Dear Anti-L.J. Crowd,
I know that many of you are of the opinion that when a man (or woman) signs a contract they should honor said contract. While I’m all for people honoring their word, this situation is something different.
How is it any different?
When it comes to one’s career, that person has to look out for themselves and their family first. Some loyalty to their employer is great, but only if that loyalty is reciprocated. To me, right now the Kansas City Chiefs aren’t reciprocating after Larry Johnson used 416 carries to battering ram us into the ’06 postseason.
Take pro football out of the equation. Let’s say we have a highly regarded recent college graduate with great grades. This person shines during the interview process, and gets hired right away by a good company at the entry level. The employer believes they’ve found a new employee who will blossom down the road. The employee believes that there will be opportunities aplenty at some point an time. Neither party would have agreed to the arrangement if this wasn’t the case. Additionally, both parties know that if the new employee performs well that a new role with a corresponding pay raise will be in order.
Three years later, this employee has gone from entry-level worker to the company’s most valuable asset. If the employee was still being paid an entry-level salary, would you fault them for saying pay me what I’m worth or I’ll be forced to find someone who will? No, of course you wouldn’t? How is L.J.’s dilemma any different? Well, probably because people tend to get jealous of pro athletes because they make millions of dollars.
Being an NFL running back is no different than anything else. Yes, they are rich. The NFL makes an assload of money, and guess why? That’s right; because we buy game tickets, merchandise, watch telecasts, etc. If you really think players are greedy, then stop being a hypocrite and leave the game alone. NFL fans, the fanatics that we are, set the market for NFL players salary wise with our support. The players are just playing the market and trying to be compensated appropriately. L.J. also has more motivation than either any of us or other NFL players, too, and that’s because NFL running backs have short shelf lives.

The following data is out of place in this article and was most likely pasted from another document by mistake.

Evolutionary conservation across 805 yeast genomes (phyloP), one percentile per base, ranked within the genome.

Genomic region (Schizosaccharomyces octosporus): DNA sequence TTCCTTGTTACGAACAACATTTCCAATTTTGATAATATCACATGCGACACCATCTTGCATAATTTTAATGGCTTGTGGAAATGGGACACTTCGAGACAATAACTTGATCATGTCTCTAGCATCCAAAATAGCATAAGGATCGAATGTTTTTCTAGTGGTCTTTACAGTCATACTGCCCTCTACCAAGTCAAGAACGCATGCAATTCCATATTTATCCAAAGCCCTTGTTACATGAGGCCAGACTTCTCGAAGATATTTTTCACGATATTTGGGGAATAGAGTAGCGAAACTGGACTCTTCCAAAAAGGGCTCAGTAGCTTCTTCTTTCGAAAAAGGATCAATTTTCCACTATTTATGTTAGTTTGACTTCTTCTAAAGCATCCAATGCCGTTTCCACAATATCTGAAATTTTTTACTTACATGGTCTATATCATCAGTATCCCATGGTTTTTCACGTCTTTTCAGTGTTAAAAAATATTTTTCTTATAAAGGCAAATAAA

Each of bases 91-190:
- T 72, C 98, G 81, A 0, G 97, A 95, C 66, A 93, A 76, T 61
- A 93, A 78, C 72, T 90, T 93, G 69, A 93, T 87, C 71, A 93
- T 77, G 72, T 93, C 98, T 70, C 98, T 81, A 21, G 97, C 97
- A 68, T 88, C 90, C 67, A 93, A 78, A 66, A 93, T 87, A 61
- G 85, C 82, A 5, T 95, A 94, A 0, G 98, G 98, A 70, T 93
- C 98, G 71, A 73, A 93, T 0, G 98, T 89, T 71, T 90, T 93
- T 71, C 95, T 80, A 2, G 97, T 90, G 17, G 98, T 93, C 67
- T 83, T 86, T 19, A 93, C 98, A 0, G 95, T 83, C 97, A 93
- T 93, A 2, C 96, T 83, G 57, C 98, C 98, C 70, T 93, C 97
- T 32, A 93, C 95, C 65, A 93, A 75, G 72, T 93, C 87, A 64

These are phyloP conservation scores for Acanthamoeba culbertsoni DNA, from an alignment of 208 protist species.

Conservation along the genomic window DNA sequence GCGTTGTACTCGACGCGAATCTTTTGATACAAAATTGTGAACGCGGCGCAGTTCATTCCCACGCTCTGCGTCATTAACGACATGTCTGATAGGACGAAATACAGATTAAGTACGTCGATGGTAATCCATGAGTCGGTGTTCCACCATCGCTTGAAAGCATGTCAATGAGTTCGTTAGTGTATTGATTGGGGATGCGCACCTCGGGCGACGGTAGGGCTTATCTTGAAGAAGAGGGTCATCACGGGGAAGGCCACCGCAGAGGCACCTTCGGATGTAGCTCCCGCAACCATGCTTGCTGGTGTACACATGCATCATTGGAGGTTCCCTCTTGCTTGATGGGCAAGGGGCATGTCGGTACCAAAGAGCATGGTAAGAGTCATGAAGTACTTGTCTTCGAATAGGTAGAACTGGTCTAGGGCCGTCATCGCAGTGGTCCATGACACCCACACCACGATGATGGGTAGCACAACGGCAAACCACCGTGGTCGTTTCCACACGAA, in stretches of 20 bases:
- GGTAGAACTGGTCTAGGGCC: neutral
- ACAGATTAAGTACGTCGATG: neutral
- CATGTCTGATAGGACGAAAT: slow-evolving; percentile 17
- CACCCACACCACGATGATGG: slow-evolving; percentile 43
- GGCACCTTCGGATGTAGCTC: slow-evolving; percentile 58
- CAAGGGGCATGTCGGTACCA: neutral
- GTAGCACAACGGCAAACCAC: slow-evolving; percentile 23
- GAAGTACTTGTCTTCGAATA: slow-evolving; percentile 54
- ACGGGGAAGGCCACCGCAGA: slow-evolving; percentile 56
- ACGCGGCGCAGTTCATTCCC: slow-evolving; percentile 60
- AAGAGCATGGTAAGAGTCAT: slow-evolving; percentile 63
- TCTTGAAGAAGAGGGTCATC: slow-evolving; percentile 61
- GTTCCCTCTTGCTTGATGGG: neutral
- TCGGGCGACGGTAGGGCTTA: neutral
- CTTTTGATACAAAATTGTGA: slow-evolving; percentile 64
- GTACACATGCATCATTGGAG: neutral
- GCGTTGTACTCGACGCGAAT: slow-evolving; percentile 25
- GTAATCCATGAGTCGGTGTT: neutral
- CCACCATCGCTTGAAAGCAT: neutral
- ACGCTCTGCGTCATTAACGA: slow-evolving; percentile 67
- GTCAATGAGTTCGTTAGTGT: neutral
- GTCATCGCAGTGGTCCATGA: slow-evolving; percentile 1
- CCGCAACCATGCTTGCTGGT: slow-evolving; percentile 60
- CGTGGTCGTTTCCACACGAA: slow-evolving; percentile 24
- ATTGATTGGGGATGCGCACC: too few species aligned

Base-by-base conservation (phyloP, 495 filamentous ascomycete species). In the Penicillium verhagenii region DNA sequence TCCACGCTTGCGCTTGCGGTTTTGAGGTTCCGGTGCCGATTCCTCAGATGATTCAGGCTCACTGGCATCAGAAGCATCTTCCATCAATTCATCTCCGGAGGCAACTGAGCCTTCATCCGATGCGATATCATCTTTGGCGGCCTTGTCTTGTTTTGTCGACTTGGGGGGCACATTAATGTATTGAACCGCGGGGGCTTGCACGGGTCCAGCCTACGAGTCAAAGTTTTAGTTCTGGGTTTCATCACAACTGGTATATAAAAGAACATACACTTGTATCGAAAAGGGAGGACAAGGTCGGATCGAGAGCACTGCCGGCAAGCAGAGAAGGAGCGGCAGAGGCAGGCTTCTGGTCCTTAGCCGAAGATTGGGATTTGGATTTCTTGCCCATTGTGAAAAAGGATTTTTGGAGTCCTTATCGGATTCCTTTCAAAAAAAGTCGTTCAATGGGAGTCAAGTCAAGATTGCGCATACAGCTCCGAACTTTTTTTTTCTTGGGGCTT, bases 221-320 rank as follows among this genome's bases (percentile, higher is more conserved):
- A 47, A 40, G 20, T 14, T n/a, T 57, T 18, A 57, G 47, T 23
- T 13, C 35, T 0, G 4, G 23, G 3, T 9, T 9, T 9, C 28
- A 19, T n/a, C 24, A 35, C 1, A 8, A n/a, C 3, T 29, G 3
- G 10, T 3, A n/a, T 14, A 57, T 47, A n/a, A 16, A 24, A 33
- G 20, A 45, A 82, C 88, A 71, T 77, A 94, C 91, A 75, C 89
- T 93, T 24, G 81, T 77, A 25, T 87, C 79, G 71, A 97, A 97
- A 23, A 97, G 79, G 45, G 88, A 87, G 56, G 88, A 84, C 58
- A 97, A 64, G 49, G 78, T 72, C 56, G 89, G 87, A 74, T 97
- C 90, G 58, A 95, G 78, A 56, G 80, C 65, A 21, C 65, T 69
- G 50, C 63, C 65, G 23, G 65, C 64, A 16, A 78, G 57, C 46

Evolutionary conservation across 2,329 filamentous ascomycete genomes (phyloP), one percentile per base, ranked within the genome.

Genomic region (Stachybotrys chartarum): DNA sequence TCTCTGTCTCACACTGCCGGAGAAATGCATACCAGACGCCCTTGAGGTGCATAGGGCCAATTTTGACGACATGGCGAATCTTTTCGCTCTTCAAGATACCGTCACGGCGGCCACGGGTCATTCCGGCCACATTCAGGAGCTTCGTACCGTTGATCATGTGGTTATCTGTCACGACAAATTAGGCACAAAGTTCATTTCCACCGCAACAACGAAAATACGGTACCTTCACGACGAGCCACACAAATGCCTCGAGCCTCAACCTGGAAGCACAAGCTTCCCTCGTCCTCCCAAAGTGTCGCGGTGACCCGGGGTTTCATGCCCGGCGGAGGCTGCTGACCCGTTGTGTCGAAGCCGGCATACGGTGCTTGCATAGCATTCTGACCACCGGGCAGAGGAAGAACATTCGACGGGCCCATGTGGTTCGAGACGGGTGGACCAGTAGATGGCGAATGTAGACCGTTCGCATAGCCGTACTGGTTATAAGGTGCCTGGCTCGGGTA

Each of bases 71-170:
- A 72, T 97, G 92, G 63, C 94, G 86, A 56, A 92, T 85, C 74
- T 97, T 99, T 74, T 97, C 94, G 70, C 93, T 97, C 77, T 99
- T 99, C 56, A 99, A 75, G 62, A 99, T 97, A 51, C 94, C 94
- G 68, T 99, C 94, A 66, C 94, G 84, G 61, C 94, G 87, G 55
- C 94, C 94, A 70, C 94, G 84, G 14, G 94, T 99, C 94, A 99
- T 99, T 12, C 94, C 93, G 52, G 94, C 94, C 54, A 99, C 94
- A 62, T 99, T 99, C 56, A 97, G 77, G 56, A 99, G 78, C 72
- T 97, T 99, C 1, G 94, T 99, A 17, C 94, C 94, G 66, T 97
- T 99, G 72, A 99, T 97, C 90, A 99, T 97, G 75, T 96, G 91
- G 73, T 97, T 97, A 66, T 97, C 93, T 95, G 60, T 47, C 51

L.J. is just trying to get the money he’s earned. He’s worked his whole life to get to this point, and now it’s time for him to reap the benefits. It happens in all of our lives, we all just happen to care about L.J.’s payday because it’s the Chiefs who will be anteing up.
Here’s another example. There’s you and then there’s your neighbor Bob. Both you and Bob are two great employees working for two rival companies, but pretty much everyone that knows you both recognizes you as the finer employee. Now, you’re asking for a raise, and your company’s playing hardball. How would you feel if Bob not only got a raise, but got more money than you were even asking for? You’d be pissed, right?
Well, “you” are L.J., and “Bob” is St. Louis Rams QB Marc Bulger. Johnson has asked for $25 million in guaranteed money. Granted, that’s a ton of jack, but there are inferior players who have seen bigger paydays this summer (Dwight Freeney, Troy Polumalu). Even if you don’t feel that they are inferior, it’s difficult to argue that they are as vital to their respective teams as L.J. is to the Chiefs. Now, just today, Bulger got $26 million in guaranteed money. Hell, rookie tackle Joe Thomas just signed a contract that nets him $22 million in guaranteed money.
Here’s my point — you cannot fault a guy for trying to get what the market says he’s worth. Honestly, I’m not even sure L.J. is trying to do that. I just think he wants something remotely close, and right now King Carl and lots of Chiefs fans are being jackasses about it.
Pay the man. That’s the new Arrowhead Addict (well, except Banky) slogan when it comes to the Chiefs, and I’ll be dropping it constantly until Peterson does pay him. Pay the man. Pay the man. PAY THE MAN.
The Arrowhead Addict Staff